Scientists have been trying to understand the changes in genes of animals that turned them from wild to domesticated form for sometime now. A new study reveals that several genes that control development of the nervous system and the brain played a significant role for domestication of rabbits.
Animals have helped humans in farming, hunting, source of food and more. Human have been domesticating various animals such as dogs, cattle, pigs, sheep and more for around 15,000 years.
However, domestication of rabbits is considered fairly new and is believed to have started around 1,400 years back in the monasteries of southern France. Catholic Church announced at that time that young ones of rabbits should not be considered as meat but should regarded as fish and could be consumed during Lent.
The research initially sequenced the whole genome of a domestic rabbit to understand genome assembly of the animal. The scientists then re-sequenced the whole genomes of six diverse breeds of domestic rabbits. They also re-sequenced the genomes of wild rabbits belonging to 14 different regions of southern France as well as the Iberian Peninsula.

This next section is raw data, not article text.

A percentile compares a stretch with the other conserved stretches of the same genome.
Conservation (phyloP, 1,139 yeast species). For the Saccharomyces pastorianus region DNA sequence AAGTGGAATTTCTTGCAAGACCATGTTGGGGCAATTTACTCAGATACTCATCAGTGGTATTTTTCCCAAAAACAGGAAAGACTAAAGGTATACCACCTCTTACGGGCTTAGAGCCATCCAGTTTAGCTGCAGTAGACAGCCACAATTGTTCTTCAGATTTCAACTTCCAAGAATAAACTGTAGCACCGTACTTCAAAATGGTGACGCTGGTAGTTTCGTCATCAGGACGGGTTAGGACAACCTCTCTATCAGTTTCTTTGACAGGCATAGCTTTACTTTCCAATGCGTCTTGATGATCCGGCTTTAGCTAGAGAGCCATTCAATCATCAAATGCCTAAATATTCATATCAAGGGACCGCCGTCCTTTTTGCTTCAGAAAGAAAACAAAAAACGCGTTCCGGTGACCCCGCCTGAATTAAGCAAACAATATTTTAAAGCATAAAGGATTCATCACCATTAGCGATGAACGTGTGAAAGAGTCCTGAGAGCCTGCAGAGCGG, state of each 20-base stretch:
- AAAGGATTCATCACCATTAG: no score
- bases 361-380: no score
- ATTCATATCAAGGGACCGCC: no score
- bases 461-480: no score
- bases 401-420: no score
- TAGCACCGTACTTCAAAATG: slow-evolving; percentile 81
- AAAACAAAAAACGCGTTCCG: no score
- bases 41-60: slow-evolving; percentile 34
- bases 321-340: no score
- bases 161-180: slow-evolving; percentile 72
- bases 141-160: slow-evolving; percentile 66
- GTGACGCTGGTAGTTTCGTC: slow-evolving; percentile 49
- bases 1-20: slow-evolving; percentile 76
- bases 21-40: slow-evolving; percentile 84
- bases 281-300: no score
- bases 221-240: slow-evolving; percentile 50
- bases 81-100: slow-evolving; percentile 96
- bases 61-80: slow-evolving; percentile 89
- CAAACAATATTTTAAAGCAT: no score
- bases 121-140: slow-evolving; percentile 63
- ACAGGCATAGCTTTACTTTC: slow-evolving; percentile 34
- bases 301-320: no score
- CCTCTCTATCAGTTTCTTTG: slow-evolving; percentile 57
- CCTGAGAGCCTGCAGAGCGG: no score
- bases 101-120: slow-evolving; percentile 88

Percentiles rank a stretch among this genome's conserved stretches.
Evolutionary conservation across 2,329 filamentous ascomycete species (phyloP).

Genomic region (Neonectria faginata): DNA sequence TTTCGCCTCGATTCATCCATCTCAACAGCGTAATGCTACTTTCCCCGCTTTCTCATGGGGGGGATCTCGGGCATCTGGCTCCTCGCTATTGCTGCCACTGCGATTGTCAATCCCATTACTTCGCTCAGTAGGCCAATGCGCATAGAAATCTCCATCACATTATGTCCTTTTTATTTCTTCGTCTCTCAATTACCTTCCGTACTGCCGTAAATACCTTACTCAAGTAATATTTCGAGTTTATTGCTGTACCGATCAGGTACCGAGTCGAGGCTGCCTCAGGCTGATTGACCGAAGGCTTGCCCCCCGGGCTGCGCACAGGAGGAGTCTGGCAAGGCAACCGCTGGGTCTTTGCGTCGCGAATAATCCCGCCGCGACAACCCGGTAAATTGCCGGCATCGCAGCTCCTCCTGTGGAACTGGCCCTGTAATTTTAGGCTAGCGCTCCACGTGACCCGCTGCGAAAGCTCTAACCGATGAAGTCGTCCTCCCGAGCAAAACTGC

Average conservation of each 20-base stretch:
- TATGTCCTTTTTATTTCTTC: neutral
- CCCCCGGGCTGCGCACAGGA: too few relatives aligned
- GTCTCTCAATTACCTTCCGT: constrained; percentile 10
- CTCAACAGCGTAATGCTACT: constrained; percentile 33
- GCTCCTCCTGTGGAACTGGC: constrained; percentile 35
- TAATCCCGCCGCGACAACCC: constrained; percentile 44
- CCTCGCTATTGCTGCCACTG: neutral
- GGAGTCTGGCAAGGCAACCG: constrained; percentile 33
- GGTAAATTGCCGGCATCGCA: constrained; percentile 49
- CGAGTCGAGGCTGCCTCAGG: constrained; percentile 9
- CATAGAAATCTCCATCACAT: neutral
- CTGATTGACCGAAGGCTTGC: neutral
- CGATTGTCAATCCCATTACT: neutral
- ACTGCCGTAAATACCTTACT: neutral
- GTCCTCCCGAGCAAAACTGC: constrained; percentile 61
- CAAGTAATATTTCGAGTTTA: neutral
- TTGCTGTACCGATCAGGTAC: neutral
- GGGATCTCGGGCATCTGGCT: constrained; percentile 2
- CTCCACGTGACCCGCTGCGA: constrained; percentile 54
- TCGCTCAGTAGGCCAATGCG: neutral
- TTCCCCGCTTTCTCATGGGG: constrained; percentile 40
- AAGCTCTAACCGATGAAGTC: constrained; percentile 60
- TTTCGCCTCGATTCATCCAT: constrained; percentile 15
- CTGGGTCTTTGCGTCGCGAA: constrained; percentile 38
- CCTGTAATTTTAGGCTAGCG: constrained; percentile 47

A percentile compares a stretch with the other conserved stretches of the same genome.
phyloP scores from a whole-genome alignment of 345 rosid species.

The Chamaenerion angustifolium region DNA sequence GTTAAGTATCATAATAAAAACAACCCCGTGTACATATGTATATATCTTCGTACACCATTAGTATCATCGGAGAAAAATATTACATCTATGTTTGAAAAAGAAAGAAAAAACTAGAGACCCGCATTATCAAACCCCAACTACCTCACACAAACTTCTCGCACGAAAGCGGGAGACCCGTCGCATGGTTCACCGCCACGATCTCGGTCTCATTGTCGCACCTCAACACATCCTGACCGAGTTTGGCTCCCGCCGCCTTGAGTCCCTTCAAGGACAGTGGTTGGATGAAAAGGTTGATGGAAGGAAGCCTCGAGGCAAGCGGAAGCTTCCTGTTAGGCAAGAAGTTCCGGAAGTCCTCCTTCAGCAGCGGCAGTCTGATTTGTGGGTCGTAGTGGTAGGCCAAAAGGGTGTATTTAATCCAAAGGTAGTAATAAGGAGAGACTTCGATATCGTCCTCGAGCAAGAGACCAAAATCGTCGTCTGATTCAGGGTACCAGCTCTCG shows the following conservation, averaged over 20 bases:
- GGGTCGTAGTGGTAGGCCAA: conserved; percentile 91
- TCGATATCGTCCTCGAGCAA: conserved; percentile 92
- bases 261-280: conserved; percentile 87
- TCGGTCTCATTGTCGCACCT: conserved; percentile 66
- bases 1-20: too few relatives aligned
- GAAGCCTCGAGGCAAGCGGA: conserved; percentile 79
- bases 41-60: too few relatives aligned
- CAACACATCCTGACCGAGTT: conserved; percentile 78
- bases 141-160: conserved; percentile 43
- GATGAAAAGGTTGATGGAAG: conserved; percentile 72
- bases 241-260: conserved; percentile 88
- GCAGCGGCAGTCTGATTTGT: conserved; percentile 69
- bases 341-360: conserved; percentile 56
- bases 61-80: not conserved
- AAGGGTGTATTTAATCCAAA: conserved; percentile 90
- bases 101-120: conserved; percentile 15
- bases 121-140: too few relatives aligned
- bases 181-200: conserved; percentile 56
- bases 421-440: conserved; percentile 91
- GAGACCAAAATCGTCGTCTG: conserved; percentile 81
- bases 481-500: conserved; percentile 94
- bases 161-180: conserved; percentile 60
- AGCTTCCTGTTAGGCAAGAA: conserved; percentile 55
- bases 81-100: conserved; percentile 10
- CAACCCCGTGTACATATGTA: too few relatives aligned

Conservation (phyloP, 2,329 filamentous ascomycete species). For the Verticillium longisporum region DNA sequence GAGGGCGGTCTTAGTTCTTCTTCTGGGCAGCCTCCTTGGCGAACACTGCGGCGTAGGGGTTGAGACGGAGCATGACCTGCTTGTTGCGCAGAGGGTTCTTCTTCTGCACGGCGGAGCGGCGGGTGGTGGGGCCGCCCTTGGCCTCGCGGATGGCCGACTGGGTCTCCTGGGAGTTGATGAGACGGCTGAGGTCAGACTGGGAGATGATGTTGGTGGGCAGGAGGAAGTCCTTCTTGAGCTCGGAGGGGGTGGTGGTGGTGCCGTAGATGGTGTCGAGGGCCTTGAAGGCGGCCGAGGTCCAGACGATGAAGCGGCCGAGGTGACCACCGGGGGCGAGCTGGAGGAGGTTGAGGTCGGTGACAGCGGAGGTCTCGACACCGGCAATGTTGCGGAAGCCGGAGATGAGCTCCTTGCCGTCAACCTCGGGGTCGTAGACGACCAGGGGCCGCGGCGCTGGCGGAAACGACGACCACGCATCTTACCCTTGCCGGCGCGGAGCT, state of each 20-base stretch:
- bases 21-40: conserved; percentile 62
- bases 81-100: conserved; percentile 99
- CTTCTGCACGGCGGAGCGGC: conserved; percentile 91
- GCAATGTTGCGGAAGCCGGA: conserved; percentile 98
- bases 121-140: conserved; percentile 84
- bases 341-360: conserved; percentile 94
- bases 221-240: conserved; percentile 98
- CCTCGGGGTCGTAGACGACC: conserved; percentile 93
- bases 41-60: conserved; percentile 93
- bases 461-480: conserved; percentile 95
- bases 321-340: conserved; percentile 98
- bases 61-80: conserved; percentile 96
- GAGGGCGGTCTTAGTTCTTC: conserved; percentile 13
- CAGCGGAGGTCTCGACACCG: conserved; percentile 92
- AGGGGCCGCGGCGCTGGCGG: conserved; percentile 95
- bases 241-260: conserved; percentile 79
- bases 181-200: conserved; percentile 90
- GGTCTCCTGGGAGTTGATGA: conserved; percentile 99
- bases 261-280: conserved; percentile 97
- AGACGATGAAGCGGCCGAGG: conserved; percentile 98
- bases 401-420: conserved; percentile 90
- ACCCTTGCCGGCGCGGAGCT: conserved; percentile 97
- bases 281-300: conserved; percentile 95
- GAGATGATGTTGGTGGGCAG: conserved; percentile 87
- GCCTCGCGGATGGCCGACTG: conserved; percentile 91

"No previous study on animal domestication has involved such a careful examination of genetic variation in the wild ancestral species," says Leif Andersson, a professor at Uppsala University, Swedish University of Agricultural Sciences and Texas A&M University. "This allowed us to pinpoint the genetic changes that have occurred during rabbit domestication."
The researchers found that there are certain differences between wild and domesticated rabbits. They highlight that in comparison to domesticated rabbits, the wild rabbits possess a very sturdy flight response, which makes them more alert in their surroundings. The domesticated bunny rabbits are also supposed to be smaller than wild rabbits.
Jeffrey Good, an assistant professor with the University of Montana and a co-author of the study reveals that small changes in genes may have changed some characteristics of the domesticated rabbits rather than a radical change.
The scientists suggest that the research also unveiled the genes of rabbits that may have altered when these animals were domesticated. The group of researchers say that it is an important study as it indicates the involvement of genes for brain and nervous system development.
The research also gives insights with regard to the process of domestication. Anderson says that they believe that a similar process may have occurred in other domesticated animals as well.